George Hunka | EurekAlert!
New study points the way to therapy for rare cancer that targets the young
22.11.2017 | Rockefeller University
Penn study identifies new malaria parasites in wild bonobos
21.11.2017 | University of Pennsylvania School of Medicine
The WHO reports an estimated 429,000 malaria deaths each year. The disease mostly affects tropical and subtropical regions and in particular the African continent. The Fraunhofer Institute for Silicate Research ISC teamed up with the Fraunhofer Institute for Molecular Biology and Applied Ecology IME and the Institute of Tropical Medicine at the University of Tübingen for a new test method to detect malaria parasites in blood. The idea of the research project “NanoFRET” is to develop a highly sensitive and reliable rapid diagnostic test so that patient treatment can begin as early as possible.
Malaria is caused by parasites transmitted by mosquito bite. The most dangerous form of malaria is malaria tropica. Left untreated, it is fatal in most cases....
The formation of stars in distant galaxies is still largely unexplored. For the first time, astron-omers at the University of Geneva have now been able to closely observe a star system six billion light-years away. In doing so, they are confirming earlier simulations made by the University of Zurich. One special effect is made possible by the multiple reflections of images that run through the cosmos like a snake.
Today, astronomers have a pretty accurate idea of how stars were formed in the recent cosmic past. But do these laws also apply to older galaxies? For around a...
Just because someone is smart and well-motivated doesn't mean he or she can learn the visual skills needed to excel at tasks like matching fingerprints, interpreting medical X-rays, keeping track of aircraft on radar displays or forensic face matching.
That is the implication of a new study which shows for the first time that there is a broad range of differences in people's visual ability and that these...
Computer Tomography (CT) is a standard procedure in hospitals, but so far, the technology has not been suitable for imaging extremely small objects. In PNAS, a team from the Technical University of Munich (TUM) describes a Nano-CT device that creates three-dimensional x-ray images at resolutions up to 100 nanometers. The first test application: Together with colleagues from the University of Kassel and Helmholtz-Zentrum Geesthacht the researchers analyzed the locomotory system of a velvet worm.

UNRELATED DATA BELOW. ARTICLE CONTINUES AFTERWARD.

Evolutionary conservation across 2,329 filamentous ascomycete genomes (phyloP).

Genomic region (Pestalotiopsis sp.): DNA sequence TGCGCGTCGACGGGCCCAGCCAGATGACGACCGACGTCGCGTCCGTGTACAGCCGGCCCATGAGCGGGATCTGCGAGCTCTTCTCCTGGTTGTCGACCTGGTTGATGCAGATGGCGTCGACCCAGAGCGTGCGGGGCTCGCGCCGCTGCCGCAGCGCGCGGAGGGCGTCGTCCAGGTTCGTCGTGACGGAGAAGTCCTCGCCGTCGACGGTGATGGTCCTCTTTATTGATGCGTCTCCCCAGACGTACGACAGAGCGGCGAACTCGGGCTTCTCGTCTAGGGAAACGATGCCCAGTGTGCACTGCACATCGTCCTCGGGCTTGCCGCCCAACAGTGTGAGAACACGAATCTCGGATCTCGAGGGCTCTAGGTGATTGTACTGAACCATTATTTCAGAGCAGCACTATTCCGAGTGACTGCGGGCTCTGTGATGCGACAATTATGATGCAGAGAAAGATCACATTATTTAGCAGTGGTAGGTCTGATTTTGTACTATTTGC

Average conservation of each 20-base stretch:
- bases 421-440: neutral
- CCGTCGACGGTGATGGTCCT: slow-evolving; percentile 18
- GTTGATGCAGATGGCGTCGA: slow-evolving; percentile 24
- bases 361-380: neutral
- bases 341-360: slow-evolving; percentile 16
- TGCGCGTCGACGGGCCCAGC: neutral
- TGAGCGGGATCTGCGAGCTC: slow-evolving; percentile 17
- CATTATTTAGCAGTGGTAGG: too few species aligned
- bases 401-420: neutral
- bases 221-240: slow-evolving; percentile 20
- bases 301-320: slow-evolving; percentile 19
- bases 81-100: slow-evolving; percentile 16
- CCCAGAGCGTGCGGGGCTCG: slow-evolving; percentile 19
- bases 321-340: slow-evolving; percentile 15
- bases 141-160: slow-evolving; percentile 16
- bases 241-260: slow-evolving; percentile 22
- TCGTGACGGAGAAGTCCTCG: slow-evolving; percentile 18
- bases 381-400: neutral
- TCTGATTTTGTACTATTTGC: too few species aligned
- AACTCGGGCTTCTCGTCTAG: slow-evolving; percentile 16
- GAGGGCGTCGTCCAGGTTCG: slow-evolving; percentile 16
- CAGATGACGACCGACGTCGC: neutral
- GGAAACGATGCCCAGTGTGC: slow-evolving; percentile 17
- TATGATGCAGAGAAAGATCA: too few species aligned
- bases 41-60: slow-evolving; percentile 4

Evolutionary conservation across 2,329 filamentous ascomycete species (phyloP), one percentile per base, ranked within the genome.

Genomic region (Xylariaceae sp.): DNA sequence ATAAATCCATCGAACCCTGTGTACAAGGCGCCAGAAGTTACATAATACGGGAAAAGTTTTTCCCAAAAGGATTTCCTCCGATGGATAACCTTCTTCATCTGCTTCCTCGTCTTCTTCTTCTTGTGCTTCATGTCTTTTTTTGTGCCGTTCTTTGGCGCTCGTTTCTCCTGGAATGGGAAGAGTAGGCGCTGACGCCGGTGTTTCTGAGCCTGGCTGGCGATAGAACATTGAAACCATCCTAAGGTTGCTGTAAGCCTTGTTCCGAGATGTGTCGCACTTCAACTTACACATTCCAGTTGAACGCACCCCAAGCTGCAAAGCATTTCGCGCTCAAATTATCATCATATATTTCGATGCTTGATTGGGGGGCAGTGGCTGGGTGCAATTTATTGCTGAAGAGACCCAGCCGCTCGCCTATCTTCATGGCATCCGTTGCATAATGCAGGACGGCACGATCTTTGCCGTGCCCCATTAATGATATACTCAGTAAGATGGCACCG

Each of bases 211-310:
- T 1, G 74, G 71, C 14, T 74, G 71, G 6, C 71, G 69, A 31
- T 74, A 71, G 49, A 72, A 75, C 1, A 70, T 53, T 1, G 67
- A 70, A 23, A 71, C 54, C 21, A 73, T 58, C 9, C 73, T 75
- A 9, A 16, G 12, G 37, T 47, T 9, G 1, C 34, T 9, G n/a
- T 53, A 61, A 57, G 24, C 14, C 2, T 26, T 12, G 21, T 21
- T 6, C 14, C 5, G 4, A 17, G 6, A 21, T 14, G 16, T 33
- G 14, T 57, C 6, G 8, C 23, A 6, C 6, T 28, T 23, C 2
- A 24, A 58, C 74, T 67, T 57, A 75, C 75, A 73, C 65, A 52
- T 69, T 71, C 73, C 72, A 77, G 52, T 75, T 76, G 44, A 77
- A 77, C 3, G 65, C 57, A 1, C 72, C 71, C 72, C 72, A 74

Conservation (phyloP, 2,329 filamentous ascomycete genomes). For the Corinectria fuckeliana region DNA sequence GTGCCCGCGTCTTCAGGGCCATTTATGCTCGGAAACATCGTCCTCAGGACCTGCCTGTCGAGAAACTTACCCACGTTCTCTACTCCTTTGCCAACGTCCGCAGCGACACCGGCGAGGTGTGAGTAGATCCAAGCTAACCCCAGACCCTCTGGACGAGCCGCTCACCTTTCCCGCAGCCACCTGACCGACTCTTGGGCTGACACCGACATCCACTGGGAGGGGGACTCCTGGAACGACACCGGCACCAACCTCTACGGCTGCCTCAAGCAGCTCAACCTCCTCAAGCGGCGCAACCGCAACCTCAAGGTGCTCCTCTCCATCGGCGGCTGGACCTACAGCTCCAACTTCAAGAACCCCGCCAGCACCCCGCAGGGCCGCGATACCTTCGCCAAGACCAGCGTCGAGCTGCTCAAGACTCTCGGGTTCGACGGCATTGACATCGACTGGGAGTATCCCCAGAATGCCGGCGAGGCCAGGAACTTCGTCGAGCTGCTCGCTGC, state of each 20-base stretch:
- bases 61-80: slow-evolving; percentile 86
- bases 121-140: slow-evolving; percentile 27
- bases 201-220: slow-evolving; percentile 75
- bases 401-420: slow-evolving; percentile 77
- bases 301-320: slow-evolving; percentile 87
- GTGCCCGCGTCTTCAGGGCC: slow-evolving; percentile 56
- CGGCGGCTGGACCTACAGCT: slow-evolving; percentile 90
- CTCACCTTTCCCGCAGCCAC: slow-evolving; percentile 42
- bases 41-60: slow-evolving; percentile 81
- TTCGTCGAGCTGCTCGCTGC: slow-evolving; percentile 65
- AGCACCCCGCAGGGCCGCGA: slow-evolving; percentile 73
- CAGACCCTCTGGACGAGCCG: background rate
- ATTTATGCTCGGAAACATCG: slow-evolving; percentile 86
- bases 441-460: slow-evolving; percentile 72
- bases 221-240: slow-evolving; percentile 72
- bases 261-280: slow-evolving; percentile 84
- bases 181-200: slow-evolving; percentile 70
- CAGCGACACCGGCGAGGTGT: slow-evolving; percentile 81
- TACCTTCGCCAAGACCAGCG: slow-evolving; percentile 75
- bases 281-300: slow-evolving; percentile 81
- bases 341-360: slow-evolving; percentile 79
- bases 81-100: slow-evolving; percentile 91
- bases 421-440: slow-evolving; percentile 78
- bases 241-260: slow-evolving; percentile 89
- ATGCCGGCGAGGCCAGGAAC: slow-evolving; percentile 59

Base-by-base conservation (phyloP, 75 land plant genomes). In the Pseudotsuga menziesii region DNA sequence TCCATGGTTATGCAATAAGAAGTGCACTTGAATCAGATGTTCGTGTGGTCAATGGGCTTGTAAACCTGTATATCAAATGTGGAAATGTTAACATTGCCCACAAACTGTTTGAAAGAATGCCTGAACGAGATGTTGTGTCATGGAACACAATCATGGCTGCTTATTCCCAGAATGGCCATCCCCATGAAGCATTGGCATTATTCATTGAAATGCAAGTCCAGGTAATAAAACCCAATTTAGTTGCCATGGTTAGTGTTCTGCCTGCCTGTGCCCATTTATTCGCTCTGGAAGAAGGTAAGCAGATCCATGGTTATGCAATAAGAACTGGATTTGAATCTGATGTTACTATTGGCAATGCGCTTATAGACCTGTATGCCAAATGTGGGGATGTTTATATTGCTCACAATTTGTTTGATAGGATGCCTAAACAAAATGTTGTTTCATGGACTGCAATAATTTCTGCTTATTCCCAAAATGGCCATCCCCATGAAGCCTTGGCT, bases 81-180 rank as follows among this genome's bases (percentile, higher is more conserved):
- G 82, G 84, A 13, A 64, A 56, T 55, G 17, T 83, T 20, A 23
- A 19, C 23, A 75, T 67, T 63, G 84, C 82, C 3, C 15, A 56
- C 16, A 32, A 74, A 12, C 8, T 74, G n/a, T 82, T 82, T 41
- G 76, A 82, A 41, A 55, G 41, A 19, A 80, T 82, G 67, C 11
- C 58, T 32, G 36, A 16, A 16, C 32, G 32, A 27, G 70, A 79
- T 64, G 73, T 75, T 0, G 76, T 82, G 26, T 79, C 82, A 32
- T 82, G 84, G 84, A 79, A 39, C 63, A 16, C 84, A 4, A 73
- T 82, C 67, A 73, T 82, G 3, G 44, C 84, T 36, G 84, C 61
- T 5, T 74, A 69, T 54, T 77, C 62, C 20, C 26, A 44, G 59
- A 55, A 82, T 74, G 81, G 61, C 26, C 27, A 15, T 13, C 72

During a CT analysis, the object under investigation is x-rayed and a detector measures the respective amount of radiation absorbed from various angles....
The quantum world is fragile; error correction codes are needed to protect the information stored in a quantum object from the deteriorating effects of noise. Quantum physicists in Innsbruck have developed a protocol to pass quantum information between differently encoded building blocks of a future quantum computer, such as processors and memories. Scientists may use this protocol in the future to build a data bus for quantum computers. The researchers have published their work in the journal Nature Communications.
Future quantum computers will be able to solve problems where conventional computers fail today. We are still far away from any large-scale implementation,...
15.11.2017 | Event News
15.11.2017 | Event News
30.10.2017 | Event News
22.11.2017 | Medical Engineering
22.11.2017 | Materials Sciences
22.11.2017 | Health and Medicine